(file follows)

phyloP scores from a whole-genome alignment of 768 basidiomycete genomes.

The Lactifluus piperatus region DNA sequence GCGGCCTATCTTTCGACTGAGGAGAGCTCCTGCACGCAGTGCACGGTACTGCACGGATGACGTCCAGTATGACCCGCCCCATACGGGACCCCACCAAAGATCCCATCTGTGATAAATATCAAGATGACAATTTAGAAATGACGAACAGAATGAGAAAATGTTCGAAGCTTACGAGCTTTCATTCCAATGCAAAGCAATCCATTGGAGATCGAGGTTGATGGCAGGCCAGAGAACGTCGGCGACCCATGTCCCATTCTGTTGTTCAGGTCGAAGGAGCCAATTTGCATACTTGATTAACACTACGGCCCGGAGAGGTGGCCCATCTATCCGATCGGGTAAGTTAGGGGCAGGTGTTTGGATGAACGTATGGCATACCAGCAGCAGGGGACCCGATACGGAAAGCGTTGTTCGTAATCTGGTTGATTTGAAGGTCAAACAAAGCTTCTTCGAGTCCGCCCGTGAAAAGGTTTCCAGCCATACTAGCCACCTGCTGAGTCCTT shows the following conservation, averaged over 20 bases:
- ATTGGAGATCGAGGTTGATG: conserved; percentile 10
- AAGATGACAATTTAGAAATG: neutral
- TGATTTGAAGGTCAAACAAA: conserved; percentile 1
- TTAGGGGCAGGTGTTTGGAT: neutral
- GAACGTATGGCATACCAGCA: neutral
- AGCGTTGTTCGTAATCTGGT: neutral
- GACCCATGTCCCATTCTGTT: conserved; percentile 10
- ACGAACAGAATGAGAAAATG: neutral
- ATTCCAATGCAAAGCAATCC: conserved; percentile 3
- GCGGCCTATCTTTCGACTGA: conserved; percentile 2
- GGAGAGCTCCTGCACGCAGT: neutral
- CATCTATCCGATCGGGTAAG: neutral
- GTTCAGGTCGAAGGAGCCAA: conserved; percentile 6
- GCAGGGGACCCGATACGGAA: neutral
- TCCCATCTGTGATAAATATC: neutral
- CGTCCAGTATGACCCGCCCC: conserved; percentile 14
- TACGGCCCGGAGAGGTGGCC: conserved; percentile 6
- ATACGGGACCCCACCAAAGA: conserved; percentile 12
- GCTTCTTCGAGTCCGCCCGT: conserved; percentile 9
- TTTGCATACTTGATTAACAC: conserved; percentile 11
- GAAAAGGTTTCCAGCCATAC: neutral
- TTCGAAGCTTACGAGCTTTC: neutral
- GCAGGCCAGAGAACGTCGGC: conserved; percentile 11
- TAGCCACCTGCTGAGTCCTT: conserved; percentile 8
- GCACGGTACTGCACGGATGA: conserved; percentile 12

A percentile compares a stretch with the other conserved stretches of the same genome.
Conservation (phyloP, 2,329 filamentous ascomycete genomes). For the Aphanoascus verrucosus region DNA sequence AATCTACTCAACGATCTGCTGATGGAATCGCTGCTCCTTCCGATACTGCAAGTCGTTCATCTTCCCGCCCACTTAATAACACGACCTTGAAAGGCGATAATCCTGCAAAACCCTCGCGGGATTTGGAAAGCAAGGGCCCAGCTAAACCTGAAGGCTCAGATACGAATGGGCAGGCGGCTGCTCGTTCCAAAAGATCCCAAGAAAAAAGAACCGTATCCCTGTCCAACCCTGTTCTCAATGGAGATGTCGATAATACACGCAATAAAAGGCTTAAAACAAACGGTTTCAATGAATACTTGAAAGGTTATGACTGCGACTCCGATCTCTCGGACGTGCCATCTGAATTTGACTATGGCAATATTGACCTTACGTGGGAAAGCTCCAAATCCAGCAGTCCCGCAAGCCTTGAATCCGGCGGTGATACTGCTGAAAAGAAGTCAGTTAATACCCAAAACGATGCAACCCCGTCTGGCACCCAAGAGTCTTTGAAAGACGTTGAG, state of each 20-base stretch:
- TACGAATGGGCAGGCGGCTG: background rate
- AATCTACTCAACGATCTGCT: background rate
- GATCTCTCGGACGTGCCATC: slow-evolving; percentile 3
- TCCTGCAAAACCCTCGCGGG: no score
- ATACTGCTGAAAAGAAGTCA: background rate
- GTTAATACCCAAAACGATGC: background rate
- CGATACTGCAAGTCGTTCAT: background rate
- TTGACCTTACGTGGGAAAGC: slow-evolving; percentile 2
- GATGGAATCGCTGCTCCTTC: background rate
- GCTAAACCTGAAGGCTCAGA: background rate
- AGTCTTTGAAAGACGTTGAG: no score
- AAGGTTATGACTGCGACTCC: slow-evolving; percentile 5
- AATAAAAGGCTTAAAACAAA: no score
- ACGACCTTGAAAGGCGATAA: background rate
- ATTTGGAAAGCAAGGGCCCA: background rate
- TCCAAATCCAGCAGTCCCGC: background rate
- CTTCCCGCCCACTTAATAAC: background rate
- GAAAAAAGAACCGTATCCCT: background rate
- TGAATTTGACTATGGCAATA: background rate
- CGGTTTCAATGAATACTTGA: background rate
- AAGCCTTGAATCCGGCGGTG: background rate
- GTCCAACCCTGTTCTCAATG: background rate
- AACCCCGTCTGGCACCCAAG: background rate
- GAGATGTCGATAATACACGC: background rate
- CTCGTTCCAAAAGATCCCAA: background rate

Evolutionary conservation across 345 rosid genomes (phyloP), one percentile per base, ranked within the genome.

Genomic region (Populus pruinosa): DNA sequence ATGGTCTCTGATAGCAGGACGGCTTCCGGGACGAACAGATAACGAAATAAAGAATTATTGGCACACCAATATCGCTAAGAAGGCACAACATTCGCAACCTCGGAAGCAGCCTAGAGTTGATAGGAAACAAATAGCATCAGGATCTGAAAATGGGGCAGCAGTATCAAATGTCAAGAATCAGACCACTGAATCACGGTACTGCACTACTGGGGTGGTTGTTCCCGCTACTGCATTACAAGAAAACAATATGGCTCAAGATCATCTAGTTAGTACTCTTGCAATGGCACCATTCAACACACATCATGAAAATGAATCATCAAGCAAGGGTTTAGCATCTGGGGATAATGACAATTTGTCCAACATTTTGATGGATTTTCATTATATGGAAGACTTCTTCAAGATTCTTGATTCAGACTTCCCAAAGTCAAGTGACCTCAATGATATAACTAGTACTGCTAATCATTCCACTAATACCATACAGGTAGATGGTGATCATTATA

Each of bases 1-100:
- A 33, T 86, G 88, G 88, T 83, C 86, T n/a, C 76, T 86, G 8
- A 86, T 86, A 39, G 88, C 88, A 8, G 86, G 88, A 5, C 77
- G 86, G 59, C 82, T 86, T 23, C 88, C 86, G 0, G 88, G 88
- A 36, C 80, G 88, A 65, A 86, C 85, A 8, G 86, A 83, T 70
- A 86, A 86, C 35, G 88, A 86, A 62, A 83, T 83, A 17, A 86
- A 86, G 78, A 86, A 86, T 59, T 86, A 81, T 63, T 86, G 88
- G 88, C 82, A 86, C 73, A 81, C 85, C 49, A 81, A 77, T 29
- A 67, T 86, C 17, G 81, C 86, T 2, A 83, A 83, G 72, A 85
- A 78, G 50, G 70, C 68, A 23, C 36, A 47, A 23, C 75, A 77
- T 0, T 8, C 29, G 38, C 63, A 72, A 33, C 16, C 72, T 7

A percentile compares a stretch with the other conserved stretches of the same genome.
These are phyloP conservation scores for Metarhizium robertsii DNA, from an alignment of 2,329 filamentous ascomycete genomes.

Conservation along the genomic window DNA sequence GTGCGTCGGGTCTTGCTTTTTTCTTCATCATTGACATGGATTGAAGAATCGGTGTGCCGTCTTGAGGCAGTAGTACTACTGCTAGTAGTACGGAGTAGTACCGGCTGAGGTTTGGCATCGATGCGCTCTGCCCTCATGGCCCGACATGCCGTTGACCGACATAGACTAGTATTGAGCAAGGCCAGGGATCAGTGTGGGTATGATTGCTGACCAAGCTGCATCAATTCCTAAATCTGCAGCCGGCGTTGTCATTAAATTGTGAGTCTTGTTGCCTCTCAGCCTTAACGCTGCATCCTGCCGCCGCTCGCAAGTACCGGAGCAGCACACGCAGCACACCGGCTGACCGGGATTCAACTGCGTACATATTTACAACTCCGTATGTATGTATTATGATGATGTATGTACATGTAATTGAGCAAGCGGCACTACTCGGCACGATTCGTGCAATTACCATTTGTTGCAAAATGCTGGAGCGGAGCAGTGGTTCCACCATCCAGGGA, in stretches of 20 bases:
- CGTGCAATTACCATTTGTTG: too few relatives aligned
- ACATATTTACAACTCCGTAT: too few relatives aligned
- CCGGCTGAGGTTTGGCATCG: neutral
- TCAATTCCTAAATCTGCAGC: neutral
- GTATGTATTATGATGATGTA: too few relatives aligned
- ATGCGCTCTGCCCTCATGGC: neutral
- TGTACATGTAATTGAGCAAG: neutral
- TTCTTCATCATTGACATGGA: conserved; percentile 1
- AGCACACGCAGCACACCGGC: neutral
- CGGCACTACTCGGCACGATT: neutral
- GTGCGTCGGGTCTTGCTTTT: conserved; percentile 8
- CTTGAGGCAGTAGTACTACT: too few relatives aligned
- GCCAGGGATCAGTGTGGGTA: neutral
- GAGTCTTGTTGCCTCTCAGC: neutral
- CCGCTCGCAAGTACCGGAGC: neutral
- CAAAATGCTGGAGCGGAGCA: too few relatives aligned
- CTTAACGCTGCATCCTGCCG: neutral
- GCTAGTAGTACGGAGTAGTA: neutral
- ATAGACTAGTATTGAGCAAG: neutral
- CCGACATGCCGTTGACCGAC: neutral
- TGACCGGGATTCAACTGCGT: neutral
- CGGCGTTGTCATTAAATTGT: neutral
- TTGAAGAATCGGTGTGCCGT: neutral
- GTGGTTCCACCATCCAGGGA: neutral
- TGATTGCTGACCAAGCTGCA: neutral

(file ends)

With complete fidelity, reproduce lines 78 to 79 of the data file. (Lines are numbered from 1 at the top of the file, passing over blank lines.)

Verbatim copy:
- TTCTTCATCATTGACATGGA: conserved; percentile 1
- AGCACACGCAGCACACCGGC: neutral